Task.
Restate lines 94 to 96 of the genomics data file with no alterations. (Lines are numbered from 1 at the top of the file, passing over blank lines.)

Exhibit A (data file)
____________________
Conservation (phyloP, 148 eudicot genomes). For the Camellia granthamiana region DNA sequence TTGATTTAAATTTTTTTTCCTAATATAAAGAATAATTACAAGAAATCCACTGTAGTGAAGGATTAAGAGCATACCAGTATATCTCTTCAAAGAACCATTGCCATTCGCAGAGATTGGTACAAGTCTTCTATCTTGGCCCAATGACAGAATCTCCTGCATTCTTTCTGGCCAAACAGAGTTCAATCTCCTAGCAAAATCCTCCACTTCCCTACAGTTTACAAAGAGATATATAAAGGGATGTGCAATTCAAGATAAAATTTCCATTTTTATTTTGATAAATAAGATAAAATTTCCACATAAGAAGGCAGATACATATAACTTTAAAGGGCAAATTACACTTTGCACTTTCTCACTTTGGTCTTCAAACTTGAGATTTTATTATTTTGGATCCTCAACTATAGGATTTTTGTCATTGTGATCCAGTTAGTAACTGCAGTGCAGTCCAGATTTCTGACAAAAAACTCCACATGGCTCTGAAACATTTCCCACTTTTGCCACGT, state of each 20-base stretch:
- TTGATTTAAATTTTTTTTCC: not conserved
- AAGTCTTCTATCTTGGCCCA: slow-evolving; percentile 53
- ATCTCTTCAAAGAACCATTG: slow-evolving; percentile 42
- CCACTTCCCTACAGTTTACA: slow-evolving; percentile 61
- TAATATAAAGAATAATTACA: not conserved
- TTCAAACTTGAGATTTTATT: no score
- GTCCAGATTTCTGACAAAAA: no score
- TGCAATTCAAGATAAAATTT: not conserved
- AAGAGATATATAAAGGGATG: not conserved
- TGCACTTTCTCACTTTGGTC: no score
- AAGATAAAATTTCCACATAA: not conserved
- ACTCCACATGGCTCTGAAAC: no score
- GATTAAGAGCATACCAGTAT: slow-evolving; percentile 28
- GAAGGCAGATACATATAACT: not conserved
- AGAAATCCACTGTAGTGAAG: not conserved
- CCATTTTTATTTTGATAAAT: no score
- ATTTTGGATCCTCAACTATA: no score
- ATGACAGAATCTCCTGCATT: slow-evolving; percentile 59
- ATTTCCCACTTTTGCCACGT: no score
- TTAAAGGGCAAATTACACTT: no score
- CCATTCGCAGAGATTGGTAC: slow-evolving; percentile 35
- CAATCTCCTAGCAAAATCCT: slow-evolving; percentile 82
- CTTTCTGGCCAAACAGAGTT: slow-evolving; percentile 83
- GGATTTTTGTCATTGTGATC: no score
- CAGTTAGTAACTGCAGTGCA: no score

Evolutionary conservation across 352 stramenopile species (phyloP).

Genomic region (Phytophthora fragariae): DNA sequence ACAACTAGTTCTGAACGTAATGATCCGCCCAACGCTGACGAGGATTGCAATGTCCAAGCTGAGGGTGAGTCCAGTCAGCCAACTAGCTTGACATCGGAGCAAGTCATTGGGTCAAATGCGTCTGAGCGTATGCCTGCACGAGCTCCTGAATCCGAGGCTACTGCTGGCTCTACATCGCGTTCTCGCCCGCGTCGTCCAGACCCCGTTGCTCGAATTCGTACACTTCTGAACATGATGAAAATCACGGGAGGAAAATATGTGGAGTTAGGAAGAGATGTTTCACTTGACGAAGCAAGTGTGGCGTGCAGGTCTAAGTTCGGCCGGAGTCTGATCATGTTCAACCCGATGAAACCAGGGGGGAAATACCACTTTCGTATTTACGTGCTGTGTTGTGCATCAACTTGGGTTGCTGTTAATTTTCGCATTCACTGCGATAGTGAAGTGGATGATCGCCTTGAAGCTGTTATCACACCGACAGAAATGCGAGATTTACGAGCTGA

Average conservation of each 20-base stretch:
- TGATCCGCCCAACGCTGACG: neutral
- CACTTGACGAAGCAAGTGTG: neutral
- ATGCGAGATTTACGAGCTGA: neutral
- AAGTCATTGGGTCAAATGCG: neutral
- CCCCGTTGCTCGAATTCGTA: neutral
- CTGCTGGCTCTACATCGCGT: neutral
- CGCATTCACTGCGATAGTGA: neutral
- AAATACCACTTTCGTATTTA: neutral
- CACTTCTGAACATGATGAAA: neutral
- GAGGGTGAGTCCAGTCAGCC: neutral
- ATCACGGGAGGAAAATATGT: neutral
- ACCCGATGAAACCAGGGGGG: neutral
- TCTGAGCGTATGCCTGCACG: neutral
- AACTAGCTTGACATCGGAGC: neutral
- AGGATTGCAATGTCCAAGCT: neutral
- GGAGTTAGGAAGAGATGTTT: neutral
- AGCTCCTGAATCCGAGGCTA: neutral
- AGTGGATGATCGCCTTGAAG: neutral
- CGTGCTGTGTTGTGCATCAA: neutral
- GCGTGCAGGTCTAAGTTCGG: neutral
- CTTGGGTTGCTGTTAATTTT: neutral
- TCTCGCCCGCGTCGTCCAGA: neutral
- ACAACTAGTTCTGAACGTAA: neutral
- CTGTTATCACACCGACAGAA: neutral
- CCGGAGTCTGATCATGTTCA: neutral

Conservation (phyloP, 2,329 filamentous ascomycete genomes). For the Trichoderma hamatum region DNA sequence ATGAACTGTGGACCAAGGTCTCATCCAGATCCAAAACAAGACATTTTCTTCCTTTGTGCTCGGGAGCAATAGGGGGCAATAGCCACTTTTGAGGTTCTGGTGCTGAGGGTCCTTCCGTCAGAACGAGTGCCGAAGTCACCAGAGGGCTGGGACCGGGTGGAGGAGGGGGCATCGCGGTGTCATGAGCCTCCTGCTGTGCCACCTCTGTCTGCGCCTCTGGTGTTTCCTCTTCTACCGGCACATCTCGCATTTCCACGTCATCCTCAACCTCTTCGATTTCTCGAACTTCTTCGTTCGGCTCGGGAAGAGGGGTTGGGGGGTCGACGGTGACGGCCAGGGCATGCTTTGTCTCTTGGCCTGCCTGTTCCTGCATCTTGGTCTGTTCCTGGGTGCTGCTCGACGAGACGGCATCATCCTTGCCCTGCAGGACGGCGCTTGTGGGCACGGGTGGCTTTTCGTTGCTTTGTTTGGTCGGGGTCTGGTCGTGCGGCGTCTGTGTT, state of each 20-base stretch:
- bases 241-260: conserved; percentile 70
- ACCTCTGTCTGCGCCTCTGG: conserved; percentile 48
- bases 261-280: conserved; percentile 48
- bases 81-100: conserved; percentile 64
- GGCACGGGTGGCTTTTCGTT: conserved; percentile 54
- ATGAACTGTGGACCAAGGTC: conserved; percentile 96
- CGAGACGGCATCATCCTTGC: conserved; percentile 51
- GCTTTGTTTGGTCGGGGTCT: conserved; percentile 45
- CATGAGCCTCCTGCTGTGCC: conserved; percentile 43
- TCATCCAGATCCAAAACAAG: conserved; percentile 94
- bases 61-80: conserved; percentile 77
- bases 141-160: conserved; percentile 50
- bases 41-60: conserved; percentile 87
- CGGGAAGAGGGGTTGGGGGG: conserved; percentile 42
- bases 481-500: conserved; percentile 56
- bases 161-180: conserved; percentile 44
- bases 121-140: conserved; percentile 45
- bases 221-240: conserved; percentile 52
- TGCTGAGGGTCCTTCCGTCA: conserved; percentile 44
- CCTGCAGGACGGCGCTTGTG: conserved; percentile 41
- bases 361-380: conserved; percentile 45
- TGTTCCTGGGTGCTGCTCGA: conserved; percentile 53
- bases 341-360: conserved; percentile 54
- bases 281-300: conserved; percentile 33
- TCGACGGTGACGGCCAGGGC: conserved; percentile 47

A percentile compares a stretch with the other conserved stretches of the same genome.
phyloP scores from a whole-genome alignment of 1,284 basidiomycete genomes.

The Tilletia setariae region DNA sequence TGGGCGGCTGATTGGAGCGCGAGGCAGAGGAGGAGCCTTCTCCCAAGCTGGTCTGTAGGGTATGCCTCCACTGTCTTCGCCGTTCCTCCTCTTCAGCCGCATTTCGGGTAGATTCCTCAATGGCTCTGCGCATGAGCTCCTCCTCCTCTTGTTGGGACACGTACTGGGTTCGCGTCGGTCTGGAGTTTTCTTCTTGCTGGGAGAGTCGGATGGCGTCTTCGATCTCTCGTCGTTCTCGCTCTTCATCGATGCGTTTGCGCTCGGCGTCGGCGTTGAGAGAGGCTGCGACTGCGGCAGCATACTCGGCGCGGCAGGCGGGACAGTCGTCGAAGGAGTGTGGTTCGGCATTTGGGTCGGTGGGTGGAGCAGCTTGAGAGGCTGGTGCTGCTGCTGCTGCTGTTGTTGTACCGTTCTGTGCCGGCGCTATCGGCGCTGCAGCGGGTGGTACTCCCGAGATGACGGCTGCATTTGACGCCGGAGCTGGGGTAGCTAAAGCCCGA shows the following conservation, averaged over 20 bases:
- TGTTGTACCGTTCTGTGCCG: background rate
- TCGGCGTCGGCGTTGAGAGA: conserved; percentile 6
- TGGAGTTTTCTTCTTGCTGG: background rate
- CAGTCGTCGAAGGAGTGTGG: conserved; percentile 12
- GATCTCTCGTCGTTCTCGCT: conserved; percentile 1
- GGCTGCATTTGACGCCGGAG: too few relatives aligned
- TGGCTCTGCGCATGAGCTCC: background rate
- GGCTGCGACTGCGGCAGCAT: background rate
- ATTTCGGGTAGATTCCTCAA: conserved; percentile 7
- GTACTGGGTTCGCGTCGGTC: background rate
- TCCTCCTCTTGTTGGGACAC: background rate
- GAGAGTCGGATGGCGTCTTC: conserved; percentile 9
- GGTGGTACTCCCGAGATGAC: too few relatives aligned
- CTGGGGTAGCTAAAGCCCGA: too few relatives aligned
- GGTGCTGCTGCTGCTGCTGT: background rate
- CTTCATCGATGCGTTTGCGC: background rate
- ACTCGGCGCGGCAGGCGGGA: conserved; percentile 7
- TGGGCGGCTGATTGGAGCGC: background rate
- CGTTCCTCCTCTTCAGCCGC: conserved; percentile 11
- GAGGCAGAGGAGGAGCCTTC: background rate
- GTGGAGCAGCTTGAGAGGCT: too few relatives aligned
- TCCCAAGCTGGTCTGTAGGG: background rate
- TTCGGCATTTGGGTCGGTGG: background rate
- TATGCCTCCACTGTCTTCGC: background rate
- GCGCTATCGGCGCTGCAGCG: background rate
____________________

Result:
- TCCTCCTCTTGTTGGGACAC: background rate
- GAGAGTCGGATGGCGTCTTC: conserved; percentile 9
- GGTGGTACTCCCGAGATGAC: too few relatives aligned